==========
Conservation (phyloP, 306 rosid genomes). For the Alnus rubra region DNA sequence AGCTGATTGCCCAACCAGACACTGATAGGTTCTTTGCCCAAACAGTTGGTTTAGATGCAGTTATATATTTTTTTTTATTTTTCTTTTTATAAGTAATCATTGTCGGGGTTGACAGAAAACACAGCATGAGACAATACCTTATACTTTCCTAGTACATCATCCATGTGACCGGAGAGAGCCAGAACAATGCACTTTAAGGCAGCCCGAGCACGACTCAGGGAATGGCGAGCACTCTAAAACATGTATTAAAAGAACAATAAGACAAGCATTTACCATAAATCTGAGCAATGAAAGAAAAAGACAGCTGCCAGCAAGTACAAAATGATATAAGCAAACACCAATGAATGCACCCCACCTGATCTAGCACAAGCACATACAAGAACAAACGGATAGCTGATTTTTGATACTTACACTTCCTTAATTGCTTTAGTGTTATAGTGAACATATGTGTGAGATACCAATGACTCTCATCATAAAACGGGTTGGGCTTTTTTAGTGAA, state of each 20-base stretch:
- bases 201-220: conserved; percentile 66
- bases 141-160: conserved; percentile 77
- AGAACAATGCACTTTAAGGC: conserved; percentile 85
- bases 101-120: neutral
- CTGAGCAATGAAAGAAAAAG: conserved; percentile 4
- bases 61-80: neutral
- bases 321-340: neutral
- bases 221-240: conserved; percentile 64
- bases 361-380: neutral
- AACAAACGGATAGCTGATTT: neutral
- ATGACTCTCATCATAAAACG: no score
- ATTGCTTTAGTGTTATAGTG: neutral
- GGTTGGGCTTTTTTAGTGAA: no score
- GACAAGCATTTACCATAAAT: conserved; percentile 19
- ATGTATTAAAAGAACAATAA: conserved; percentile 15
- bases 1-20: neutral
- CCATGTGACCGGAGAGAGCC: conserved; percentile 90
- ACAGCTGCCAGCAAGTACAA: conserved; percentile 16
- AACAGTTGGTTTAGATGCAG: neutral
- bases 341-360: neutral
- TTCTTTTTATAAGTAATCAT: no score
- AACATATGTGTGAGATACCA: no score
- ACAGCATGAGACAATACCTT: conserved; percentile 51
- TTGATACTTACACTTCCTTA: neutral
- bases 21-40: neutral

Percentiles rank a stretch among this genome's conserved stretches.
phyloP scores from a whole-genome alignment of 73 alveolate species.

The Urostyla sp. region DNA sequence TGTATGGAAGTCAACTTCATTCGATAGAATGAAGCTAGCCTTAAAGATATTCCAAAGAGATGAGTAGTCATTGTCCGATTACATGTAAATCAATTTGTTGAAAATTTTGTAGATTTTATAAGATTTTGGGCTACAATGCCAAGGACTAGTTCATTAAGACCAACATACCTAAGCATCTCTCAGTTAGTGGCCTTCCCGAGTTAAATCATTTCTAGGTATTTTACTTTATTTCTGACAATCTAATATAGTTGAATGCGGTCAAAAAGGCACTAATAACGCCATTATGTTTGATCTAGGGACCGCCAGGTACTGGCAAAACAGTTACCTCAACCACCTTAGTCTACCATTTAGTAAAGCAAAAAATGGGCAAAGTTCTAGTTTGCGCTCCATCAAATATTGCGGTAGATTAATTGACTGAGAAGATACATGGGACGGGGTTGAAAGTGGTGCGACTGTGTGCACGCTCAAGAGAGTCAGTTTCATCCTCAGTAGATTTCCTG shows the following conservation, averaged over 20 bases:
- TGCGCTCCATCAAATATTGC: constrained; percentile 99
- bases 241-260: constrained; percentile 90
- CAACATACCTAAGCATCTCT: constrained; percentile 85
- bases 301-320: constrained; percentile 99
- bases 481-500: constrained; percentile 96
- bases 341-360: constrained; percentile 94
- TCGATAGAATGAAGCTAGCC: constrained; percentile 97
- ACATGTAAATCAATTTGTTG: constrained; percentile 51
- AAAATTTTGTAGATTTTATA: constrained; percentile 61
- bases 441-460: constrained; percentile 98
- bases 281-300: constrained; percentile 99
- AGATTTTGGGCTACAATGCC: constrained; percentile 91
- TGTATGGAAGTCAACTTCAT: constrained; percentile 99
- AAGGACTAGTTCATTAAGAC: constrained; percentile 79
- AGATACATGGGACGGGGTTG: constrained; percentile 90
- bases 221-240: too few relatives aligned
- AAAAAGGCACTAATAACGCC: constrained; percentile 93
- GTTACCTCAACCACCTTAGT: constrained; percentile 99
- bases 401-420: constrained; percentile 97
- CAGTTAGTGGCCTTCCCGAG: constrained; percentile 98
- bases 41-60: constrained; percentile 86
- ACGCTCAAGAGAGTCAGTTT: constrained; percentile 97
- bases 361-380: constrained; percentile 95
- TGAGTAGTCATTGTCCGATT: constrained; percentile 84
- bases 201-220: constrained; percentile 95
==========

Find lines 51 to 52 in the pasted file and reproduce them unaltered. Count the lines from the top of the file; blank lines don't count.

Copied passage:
- ACGCTCAAGAGAGTCAGTTT: constrained; percentile 97
- bases 361-380: constrained; percentile 95